Rutgers Roommate Spying Trial Heads To Jury

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A jury is to begin deliberations Wednesday in the trial of former Rutgers University student Dharun Ravi. He's charges with invasion of privacy, hindering a prosecution and bias intimidation, which is a hate crime. Ravi used a webcam to spy on his roommate having a same-sex encounter. The roommate later committed suicide.

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A jury is now deciding the case of a former Rutgers student accused of using a web cam to watch his roommate. This became a high profile case because Dharun Ravi watched his roommate having an encounter with another man. Days later, that roommate Tyler Clementi jumped to his death from the George Washington Bridge.

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The case sparked a national conversation about bullying and suicide among gay teenagers. And the suspect is charged with invasion of privacy, hindering a prosecution, and bias intimidation, which is a hate crime. The facts in this trial have raised another question: where to draw the line between an act that is a hate crime and an act that's just stupid. Here's Nancy Solomon of New Jersey Public Radio.

NANCY SOLOMON, BYLINE: The case revolves around a series of tweets, texts and instant messages in which Dharun Ravi showed friends a webcam live stream of his roommate having an intimate encounter with another man. Two days later, he dared his Twitter followers to video chat him again to see a second liaison between Tyler Clementi and his date. Clementi saw the tweets, and the next day, committed suicide.

In his closing argument, defense attorney Steven Altman told the jury the prosecution had failed to prove Ravi acted out of hate toward gay people. He isn't a criminal, Altman says, just stupid.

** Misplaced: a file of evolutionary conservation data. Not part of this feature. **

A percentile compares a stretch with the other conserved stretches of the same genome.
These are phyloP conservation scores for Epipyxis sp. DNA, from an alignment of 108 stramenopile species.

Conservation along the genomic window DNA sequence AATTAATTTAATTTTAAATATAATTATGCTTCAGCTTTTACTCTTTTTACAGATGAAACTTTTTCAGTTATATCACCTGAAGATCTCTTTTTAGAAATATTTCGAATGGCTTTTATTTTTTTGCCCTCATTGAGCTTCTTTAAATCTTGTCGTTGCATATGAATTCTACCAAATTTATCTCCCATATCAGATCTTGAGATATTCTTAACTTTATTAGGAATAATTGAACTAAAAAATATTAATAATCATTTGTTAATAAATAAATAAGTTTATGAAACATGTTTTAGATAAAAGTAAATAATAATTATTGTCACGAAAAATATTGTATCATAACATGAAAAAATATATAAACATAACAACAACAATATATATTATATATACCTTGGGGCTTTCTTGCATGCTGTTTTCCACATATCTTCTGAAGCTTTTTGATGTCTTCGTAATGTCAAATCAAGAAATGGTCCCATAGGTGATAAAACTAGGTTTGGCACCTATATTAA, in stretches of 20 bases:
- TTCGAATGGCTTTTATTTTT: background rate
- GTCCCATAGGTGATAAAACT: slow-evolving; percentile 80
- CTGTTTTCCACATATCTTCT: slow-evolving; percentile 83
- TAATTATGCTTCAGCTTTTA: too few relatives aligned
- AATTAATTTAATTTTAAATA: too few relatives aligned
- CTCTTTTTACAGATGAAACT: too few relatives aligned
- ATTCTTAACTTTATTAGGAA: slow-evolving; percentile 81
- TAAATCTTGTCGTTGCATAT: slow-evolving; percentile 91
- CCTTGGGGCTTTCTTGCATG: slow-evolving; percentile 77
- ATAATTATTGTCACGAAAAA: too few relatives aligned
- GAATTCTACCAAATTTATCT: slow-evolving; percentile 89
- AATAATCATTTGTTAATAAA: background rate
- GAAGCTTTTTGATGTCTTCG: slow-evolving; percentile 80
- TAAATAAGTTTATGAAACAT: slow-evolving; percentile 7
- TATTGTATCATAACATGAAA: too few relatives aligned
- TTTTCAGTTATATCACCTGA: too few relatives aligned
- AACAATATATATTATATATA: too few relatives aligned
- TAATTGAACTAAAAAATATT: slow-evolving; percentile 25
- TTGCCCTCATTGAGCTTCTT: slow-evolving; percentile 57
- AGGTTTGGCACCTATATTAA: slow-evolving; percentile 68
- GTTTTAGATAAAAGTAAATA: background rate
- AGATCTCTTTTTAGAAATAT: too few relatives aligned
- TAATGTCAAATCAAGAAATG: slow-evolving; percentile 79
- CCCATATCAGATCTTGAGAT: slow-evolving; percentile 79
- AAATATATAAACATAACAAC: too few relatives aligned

STEVEN ALTMAN: An 18-year-old boy, a kid, had an encounter that he wasn't ready for, that he didn't expect, that he was surprised by. And he didn't know how to deal with, because he was kid.

SOLOMON: To end his summation, the defense attorney played a 52-minute video of a police interrogation of Ravi on the day after Clementi killed himself. That same video had been played to the jury last week by the prosecutor to end her case with a splash. It includes Ravi answering yes, when he is pressed, that he invaded Clementi's privacy. It also includes an exchange when Ravi says he sent out a tweet telling followers not to video chat when Clementi was having his date over. But he's confronted by the investigator, Michael Daniewicz, who reads a copy of an earlier tweet that Ravi deleted from his account.

MICHAEL DANIEWICZ: I dare you to video chat me between the hours of 9:30 and 12. Yes, it's happening again.

DHARUN RAVI: But obviously, I said that sarcastically, first of all. And second of all, I turned off my computer. I put it to sleep so they wouldn't be able to do anything.

SOLOMON: Prosecutor Julia McClure, in her closing, told the jury the texts, instant message chats and tweets speak for themselves. The most damning evidence, McClure says, is that computer records show Clementi visited Ravi's Twitter page 38 times in the last two days of his life.

JULIA MCCLURE: His sexual orientation has been broadcast to the defendant's twitter followers. He finds out that his private sexual activity has been exposed.

SOLOMON: Clementi's state of mind was a theme during the trial, with prosecutors showing a request for a dorm room change because he was so upset about having been watched. McClure also stressed Clementi's obsessive checking of Ravi's Twitter feed.

The state of mind of both roommates is key, because Ravi is charged with bias intimidation, a hate crime that is the most serious charge against him and carries a 10 year sentence. Now it's up to the jury, which begins deliberating today. They'll decide if Ravi acted out of hate, and whether he invaded Clementi's privacy because he wanted to target and intimidate him, specifically because of his sexual orientation.

For NPR News, I'm Nancy Solomon.

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